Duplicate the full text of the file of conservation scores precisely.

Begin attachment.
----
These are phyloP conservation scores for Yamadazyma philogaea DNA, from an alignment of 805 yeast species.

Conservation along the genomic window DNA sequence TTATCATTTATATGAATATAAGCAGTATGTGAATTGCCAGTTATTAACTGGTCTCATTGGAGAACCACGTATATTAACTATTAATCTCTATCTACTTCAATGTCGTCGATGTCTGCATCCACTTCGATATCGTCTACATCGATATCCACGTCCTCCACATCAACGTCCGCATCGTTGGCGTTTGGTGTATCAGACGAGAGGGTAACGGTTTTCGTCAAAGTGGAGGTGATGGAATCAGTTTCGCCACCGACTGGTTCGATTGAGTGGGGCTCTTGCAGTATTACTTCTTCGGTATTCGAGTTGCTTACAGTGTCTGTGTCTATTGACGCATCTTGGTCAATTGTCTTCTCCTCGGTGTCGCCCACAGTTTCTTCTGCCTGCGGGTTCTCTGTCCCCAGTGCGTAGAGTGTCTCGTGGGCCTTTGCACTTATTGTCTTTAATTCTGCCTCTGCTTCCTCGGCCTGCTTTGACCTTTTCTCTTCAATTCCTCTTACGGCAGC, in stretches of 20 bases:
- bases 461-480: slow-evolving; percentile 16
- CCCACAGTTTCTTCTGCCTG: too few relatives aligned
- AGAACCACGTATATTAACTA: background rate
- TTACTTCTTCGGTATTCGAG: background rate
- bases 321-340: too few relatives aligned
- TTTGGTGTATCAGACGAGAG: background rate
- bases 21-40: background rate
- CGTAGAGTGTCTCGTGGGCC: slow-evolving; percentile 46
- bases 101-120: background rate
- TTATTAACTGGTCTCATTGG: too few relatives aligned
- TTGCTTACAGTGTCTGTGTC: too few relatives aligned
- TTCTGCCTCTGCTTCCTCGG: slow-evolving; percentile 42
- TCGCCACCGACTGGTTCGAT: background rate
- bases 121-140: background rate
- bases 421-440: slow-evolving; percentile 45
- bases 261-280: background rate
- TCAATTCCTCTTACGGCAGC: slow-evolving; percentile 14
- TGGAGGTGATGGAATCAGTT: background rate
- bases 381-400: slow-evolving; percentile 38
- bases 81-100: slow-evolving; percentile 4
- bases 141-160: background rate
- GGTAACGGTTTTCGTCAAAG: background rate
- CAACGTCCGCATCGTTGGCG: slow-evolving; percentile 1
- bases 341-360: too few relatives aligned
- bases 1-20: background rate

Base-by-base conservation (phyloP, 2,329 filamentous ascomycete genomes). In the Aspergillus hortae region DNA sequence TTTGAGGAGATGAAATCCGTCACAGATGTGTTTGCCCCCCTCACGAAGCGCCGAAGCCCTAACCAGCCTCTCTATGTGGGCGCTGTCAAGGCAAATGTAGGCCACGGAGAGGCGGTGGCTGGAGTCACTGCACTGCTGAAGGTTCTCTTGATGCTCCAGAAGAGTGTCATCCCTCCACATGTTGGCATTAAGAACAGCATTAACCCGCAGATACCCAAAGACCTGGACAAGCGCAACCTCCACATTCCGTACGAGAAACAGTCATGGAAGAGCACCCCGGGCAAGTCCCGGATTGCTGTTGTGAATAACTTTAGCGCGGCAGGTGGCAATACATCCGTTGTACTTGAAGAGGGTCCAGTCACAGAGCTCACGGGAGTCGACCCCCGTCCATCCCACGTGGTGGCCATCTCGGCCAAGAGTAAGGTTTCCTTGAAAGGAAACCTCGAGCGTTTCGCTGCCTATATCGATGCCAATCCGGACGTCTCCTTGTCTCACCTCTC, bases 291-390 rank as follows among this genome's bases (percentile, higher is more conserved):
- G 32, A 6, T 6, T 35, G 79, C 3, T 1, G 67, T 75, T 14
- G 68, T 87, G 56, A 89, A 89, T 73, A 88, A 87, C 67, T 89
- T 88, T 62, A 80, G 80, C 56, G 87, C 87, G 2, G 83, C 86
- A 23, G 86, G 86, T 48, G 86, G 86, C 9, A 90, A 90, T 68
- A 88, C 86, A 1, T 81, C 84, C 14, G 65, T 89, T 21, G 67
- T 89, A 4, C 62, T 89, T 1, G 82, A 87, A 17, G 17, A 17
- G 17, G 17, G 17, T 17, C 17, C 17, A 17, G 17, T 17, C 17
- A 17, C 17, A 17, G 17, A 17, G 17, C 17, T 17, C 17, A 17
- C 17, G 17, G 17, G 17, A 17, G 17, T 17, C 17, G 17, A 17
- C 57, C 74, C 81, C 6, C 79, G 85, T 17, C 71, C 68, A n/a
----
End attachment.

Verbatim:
These are phyloP conservation scores for Yamadazyma philogaea DNA, from an alignment of 805 yeast species.

Conservation along the genomic window DNA sequence TTATCATTTATATGAATATAAGCAGTATGTGAATTGCCAGTTATTAACTGGTCTCATTGGAGAACCACGTATATTAACTATTAATCTCTATCTACTTCAATGTCGTCGATGTCTGCATCCACTTCGATATCGTCTACATCGATATCCACGTCCTCCACATCAACGTCCGCATCGTTGGCGTTTGGTGTATCAGACGAGAGGGTAACGGTTTTCGTCAAAGTGGAGGTGATGGAATCAGTTTCGCCACCGACTGGTTCGATTGAGTGGGGCTCTTGCAGTATTACTTCTTCGGTATTCGAGTTGCTTACAGTGTCTGTGTCTATTGACGCATCTTGGTCAATTGTCTTCTCCTCGGTGTCGCCCACAGTTTCTTCTGCCTGCGGGTTCTCTGTCCCCAGTGCGTAGAGTGTCTCGTGGGCCTTTGCACTTATTGTCTTTAATTCTGCCTCTGCTTCCTCGGCCTGCTTTGACCTTTTCTCTTCAATTCCTCTTACGGCAGC, in stretches of 20 bases:
- bases 461-480: slow-evolving; percentile 16
- CCCACAGTTTCTTCTGCCTG: too few relatives aligned
- AGAACCACGTATATTAACTA: background rate
- TTACTTCTTCGGTATTCGAG: background rate
- bases 321-340: too few relatives aligned
- TTTGGTGTATCAGACGAGAG: background rate
- bases 21-40: background rate
- CGTAGAGTGTCTCGTGGGCC: slow-evolving; percentile 46
- bases 101-120: background rate
- TTATTAACTGGTCTCATTGG: too few relatives aligned
- TTGCTTACAGTGTCTGTGTC: too few relatives aligned
- TTCTGCCTCTGCTTCCTCGG: slow-evolving; percentile 42
- TCGCCACCGACTGGTTCGAT: background rate
- bases 121-140: background rate
- bases 421-440: slow-evolving; percentile 45
- bases 261-280: background rate
- TCAATTCCTCTTACGGCAGC: slow-evolving; percentile 14
- TGGAGGTGATGGAATCAGTT: background rate
- bases 381-400: slow-evolving; percentile 38
- bases 81-100: slow-evolving; percentile 4
- bases 141-160: background rate
- GGTAACGGTTTTCGTCAAAG: background rate
- CAACGTCCGCATCGTTGGCG: slow-evolving; percentile 1
- bases 341-360: too few relatives aligned
- bases 1-20: background rate

Base-by-base conservation (phyloP, 2,329 filamentous ascomycete genomes). In the Aspergillus hortae region DNA sequence TTTGAGGAGATGAAATCCGTCACAGATGTGTTTGCCCCCCTCACGAAGCGCCGAAGCCCTAACCAGCCTCTCTATGTGGGCGCTGTCAAGGCAAATGTAGGCCACGGAGAGGCGGTGGCTGGAGTCACTGCACTGCTGAAGGTTCTCTTGATGCTCCAGAAGAGTGTCATCCCTCCACATGTTGGCATTAAGAACAGCATTAACCCGCAGATACCCAAAGACCTGGACAAGCGCAACCTCCACATTCCGTACGAGAAACAGTCATGGAAGAGCACCCCGGGCAAGTCCCGGATTGCTGTTGTGAATAACTTTAGCGCGGCAGGTGGCAATACATCCGTTGTACTTGAAGAGGGTCCAGTCACAGAGCTCACGGGAGTCGACCCCCGTCCATCCCACGTGGTGGCCATCTCGGCCAAGAGTAAGGTTTCCTTGAAAGGAAACCTCGAGCGTTTCGCTGCCTATATCGATGCCAATCCGGACGTCTCCTTGTCTCACCTCTC, bases 291-390 rank as follows among this genome's bases (percentile, higher is more conserved):
- G 32, A 6, T 6, T 35, G 79, C 3, T 1, G 67, T 75, T 14
- G 68, T 87, G 56, A 89, A 89, T 73, A 88, A 87, C 67, T 89
- T 88, T 62, A 80, G 80, C 56, G 87, C 87, G 2, G 83, C 86
- A 23, G 86, G 86, T 48, G 86, G 86, C 9, A 90, A 90, T 68
- A 88, C 86, A 1, T 81, C 84, C 14, G 65, T 89, T 21, G 67
- T 89, A 4, C 62, T 89, T 1, G 82, A 87, A 17, G 17, A 17
- G 17, G 17, G 17, T 17, C 17, C 17, A 17, G 17, T 17, C 17
- A 17, C 17, A 17, G 17, A 17, G 17, C 17, T 17, C 17, A 17
- C 17, G 17, G 17, G 17, A 17, G 17, T 17, C 17, G 17, A 17
- C 57, C 74, C 81, C 6, C 79, G 85, T 17, C 71, C 68, A n/a